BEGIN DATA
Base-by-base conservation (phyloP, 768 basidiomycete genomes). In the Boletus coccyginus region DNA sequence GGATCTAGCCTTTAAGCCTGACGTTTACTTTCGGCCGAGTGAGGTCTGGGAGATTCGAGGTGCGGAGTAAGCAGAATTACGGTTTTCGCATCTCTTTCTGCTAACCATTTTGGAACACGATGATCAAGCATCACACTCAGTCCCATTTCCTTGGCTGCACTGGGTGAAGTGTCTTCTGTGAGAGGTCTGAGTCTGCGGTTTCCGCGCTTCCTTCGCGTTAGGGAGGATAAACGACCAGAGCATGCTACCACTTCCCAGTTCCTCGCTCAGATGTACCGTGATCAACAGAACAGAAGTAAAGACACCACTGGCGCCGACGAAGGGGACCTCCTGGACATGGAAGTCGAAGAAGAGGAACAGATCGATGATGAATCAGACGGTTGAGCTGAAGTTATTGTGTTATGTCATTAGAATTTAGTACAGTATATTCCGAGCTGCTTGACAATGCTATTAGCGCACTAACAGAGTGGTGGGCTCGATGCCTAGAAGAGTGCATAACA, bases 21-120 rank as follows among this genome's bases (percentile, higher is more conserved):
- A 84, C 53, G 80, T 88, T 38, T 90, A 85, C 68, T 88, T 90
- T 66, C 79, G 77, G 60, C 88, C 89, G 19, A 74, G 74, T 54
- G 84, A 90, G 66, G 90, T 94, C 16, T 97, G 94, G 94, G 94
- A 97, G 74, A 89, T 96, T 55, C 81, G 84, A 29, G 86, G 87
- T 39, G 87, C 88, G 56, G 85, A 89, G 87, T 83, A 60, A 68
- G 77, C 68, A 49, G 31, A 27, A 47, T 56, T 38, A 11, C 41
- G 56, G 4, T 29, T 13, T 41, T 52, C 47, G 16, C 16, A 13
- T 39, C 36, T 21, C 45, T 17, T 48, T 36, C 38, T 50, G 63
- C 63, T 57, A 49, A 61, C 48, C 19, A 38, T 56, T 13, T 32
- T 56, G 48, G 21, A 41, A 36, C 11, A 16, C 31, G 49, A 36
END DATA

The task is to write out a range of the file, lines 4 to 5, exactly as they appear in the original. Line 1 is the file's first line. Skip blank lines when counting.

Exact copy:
- G 84, A 90, G 66, G 90, T 94, C 16, T 97, G 94, G 94, G 94
- A 97, G 74, A 89, T 96, T 55, C 81, G 84, A 29, G 86, G 87